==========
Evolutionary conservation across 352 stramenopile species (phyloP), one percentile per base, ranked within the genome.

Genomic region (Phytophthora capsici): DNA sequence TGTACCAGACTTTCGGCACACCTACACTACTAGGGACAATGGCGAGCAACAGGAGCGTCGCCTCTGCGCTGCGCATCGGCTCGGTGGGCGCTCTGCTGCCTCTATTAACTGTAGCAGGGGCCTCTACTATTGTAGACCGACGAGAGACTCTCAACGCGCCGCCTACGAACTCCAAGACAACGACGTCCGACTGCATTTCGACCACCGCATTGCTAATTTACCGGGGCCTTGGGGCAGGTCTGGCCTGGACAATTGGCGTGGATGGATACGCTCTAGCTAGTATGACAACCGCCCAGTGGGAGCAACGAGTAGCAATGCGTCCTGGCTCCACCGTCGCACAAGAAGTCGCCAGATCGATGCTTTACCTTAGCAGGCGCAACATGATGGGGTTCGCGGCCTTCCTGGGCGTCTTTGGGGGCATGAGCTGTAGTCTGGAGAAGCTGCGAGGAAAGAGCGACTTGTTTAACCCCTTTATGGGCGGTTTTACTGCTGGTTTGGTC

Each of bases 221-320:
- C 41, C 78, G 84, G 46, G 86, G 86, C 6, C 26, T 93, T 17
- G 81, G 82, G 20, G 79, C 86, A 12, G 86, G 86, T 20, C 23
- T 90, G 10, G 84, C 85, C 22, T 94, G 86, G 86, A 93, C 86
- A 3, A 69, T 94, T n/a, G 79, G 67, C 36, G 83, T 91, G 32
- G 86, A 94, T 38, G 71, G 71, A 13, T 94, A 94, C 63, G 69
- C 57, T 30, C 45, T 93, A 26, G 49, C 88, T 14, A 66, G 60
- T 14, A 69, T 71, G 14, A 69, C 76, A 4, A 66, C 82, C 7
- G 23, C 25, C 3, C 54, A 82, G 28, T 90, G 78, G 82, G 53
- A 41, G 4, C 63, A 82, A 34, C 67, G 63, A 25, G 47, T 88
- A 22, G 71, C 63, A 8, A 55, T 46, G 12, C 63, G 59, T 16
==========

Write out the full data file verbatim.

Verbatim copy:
Evolutionary conservation across 352 stramenopile species (phyloP), one percentile per base, ranked within the genome.

Genomic region (Phytophthora capsici): DNA sequence TGTACCAGACTTTCGGCACACCTACACTACTAGGGACAATGGCGAGCAACAGGAGCGTCGCCTCTGCGCTGCGCATCGGCTCGGTGGGCGCTCTGCTGCCTCTATTAACTGTAGCAGGGGCCTCTACTATTGTAGACCGACGAGAGACTCTCAACGCGCCGCCTACGAACTCCAAGACAACGACGTCCGACTGCATTTCGACCACCGCATTGCTAATTTACCGGGGCCTTGGGGCAGGTCTGGCCTGGACAATTGGCGTGGATGGATACGCTCTAGCTAGTATGACAACCGCCCAGTGGGAGCAACGAGTAGCAATGCGTCCTGGCTCCACCGTCGCACAAGAAGTCGCCAGATCGATGCTTTACCTTAGCAGGCGCAACATGATGGGGTTCGCGGCCTTCCTGGGCGTCTTTGGGGGCATGAGCTGTAGTCTGGAGAAGCTGCGAGGAAAGAGCGACTTGTTTAACCCCTTTATGGGCGGTTTTACTGCTGGTTTGGTC

Each of bases 221-320:
- C 41, C 78, G 84, G 46, G 86, G 86, C 6, C 26, T 93, T 17
- G 81, G 82, G 20, G 79, C 86, A 12, G 86, G 86, T 20, C 23
- T 90, G 10, G 84, C 85, C 22, T 94, G 86, G 86, A 93, C 86
- A 3, A 69, T 94, T n/a, G 79, G 67, C 36, G 83, T 91, G 32
- G 86, A 94, T 38, G 71, G 71, A 13, T 94, A 94, C 63, G 69
- C 57, T 30, C 45, T 93, A 26, G 49, C 88, T 14, A 66, G 60
- T 14, A 69, T 71, G 14, A 69, C 76, A 4, A 66, C 82, C 7
- G 23, C 25, C 3, C 54, A 82, G 28, T 90, G 78, G 82, G 53
- A 41, G 4, C 63, A 82, A 34, C 67, G 63, A 25, G 47, T 88
- A 22, G 71, C 63, A 8, A 55, T 46, G 12, C 63, G 59, T 16